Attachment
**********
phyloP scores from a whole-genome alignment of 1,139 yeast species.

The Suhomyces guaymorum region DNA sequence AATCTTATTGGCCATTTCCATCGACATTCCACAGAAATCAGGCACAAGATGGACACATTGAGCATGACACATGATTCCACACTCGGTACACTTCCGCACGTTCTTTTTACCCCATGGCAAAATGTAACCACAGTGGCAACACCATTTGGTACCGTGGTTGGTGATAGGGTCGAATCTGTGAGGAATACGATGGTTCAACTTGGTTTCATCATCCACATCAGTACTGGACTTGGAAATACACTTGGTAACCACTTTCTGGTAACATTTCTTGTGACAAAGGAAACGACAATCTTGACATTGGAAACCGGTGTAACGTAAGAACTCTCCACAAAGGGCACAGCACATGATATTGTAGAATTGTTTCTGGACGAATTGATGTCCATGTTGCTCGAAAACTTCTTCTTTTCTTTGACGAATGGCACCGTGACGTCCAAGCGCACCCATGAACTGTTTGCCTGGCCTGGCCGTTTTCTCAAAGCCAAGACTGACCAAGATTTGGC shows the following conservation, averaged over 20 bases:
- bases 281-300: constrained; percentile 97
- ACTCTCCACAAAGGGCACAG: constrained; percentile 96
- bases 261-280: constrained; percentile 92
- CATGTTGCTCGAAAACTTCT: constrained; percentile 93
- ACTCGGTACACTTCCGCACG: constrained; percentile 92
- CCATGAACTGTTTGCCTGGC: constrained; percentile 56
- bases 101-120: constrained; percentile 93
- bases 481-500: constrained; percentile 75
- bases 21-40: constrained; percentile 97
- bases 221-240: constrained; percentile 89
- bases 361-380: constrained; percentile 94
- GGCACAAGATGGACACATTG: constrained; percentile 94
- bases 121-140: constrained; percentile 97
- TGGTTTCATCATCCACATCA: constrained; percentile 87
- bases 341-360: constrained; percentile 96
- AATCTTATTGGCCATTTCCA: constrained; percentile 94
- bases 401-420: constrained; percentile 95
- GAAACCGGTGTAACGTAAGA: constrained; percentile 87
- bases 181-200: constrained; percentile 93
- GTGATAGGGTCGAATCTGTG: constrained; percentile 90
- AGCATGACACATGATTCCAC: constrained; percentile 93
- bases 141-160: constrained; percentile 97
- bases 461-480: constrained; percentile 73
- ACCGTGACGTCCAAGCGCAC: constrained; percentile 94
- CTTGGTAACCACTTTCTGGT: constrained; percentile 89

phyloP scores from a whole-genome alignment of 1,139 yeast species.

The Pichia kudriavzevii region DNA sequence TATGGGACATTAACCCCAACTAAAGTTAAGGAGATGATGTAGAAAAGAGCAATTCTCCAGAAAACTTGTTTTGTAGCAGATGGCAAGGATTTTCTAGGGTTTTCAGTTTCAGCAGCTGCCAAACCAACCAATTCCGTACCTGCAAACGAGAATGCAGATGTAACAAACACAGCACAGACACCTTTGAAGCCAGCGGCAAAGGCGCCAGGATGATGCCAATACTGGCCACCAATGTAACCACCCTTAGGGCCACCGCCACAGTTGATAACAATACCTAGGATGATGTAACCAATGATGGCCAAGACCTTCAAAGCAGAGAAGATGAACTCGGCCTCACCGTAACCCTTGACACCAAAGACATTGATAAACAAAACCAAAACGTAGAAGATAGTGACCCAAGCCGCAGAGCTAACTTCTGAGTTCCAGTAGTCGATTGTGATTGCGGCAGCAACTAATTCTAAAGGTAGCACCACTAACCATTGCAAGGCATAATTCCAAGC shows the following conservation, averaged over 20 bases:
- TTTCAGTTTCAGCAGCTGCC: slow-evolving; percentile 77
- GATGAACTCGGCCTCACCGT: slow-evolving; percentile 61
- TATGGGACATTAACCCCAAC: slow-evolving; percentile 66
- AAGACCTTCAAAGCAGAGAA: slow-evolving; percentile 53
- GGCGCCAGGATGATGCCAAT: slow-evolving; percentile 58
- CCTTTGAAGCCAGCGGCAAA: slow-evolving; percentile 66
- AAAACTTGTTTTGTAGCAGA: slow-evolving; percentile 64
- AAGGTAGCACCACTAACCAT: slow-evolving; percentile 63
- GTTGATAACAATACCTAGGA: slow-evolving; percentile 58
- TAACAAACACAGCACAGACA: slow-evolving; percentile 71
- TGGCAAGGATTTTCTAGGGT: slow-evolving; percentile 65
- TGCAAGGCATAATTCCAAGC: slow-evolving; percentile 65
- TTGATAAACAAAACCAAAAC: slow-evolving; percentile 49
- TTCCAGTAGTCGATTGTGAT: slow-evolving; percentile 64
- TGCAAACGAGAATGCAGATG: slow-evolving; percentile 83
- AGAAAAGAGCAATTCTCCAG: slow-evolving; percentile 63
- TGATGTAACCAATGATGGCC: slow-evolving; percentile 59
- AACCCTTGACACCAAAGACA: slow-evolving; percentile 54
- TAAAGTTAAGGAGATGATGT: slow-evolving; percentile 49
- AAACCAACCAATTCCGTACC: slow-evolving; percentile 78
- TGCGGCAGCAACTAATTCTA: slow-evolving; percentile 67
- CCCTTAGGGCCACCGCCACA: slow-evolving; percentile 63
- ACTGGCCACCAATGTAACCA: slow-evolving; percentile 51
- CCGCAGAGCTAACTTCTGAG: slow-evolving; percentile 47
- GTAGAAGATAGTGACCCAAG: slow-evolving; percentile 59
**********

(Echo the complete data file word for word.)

phyloP scores from a whole-genome alignment of 1,139 yeast species.

The Suhomyces guaymorum region DNA sequence AATCTTATTGGCCATTTCCATCGACATTCCACAGAAATCAGGCACAAGATGGACACATTGAGCATGACACATGATTCCACACTCGGTACACTTCCGCACGTTCTTTTTACCCCATGGCAAAATGTAACCACAGTGGCAACACCATTTGGTACCGTGGTTGGTGATAGGGTCGAATCTGTGAGGAATACGATGGTTCAACTTGGTTTCATCATCCACATCAGTACTGGACTTGGAAATACACTTGGTAACCACTTTCTGGTAACATTTCTTGTGACAAAGGAAACGACAATCTTGACATTGGAAACCGGTGTAACGTAAGAACTCTCCACAAAGGGCACAGCACATGATATTGTAGAATTGTTTCTGGACGAATTGATGTCCATGTTGCTCGAAAACTTCTTCTTTTCTTTGACGAATGGCACCGTGACGTCCAAGCGCACCCATGAACTGTTTGCCTGGCCTGGCCGTTTTCTCAAAGCCAAGACTGACCAAGATTTGGC shows the following conservation, averaged over 20 bases:
- bases 281-300: constrained; percentile 97
- ACTCTCCACAAAGGGCACAG: constrained; percentile 96
- bases 261-280: constrained; percentile 92
- CATGTTGCTCGAAAACTTCT: constrained; percentile 93
- ACTCGGTACACTTCCGCACG: constrained; percentile 92
- CCATGAACTGTTTGCCTGGC: constrained; percentile 56
- bases 101-120: constrained; percentile 93
- bases 481-500: constrained; percentile 75
- bases 21-40: constrained; percentile 97
- bases 221-240: constrained; percentile 89
- bases 361-380: constrained; percentile 94
- GGCACAAGATGGACACATTG: constrained; percentile 94
- bases 121-140: constrained; percentile 97
- TGGTTTCATCATCCACATCA: constrained; percentile 87
- bases 341-360: constrained; percentile 96
- AATCTTATTGGCCATTTCCA: constrained; percentile 94
- bases 401-420: constrained; percentile 95
- GAAACCGGTGTAACGTAAGA: constrained; percentile 87
- bases 181-200: constrained; percentile 93
- GTGATAGGGTCGAATCTGTG: constrained; percentile 90
- AGCATGACACATGATTCCAC: constrained; percentile 93
- bases 141-160: constrained; percentile 97
- bases 461-480: constrained; percentile 73
- ACCGTGACGTCCAAGCGCAC: constrained; percentile 94
- CTTGGTAACCACTTTCTGGT: constrained; percentile 89

phyloP scores from a whole-genome alignment of 1,139 yeast species.

The Pichia kudriavzevii region DNA sequence TATGGGACATTAACCCCAACTAAAGTTAAGGAGATGATGTAGAAAAGAGCAATTCTCCAGAAAACTTGTTTTGTAGCAGATGGCAAGGATTTTCTAGGGTTTTCAGTTTCAGCAGCTGCCAAACCAACCAATTCCGTACCTGCAAACGAGAATGCAGATGTAACAAACACAGCACAGACACCTTTGAAGCCAGCGGCAAAGGCGCCAGGATGATGCCAATACTGGCCACCAATGTAACCACCCTTAGGGCCACCGCCACAGTTGATAACAATACCTAGGATGATGTAACCAATGATGGCCAAGACCTTCAAAGCAGAGAAGATGAACTCGGCCTCACCGTAACCCTTGACACCAAAGACATTGATAAACAAAACCAAAACGTAGAAGATAGTGACCCAAGCCGCAGAGCTAACTTCTGAGTTCCAGTAGTCGATTGTGATTGCGGCAGCAACTAATTCTAAAGGTAGCACCACTAACCATTGCAAGGCATAATTCCAAGC shows the following conservation, averaged over 20 bases:
- TTTCAGTTTCAGCAGCTGCC: slow-evolving; percentile 77
- GATGAACTCGGCCTCACCGT: slow-evolving; percentile 61
- TATGGGACATTAACCCCAAC: slow-evolving; percentile 66
- AAGACCTTCAAAGCAGAGAA: slow-evolving; percentile 53
- GGCGCCAGGATGATGCCAAT: slow-evolving; percentile 58
- CCTTTGAAGCCAGCGGCAAA: slow-evolving; percentile 66
- AAAACTTGTTTTGTAGCAGA: slow-evolving; percentile 64
- AAGGTAGCACCACTAACCAT: slow-evolving; percentile 63
- GTTGATAACAATACCTAGGA: slow-evolving; percentile 58
- TAACAAACACAGCACAGACA: slow-evolving; percentile 71
- TGGCAAGGATTTTCTAGGGT: slow-evolving; percentile 65
- TGCAAGGCATAATTCCAAGC: slow-evolving; percentile 65
- TTGATAAACAAAACCAAAAC: slow-evolving; percentile 49
- TTCCAGTAGTCGATTGTGAT: slow-evolving; percentile 64
- TGCAAACGAGAATGCAGATG: slow-evolving; percentile 83
- AGAAAAGAGCAATTCTCCAG: slow-evolving; percentile 63
- TGATGTAACCAATGATGGCC: slow-evolving; percentile 59
- AACCCTTGACACCAAAGACA: slow-evolving; percentile 54
- TAAAGTTAAGGAGATGATGT: slow-evolving; percentile 49
- AAACCAACCAATTCCGTACC: slow-evolving; percentile 78
- TGCGGCAGCAACTAATTCTA: slow-evolving; percentile 67
- CCCTTAGGGCCACCGCCACA: slow-evolving; percentile 63
- ACTGGCCACCAATGTAACCA: slow-evolving; percentile 51
- CCGCAGAGCTAACTTCTGAG: slow-evolving; percentile 47
- GTAGAAGATAGTGACCCAAG: slow-evolving; percentile 59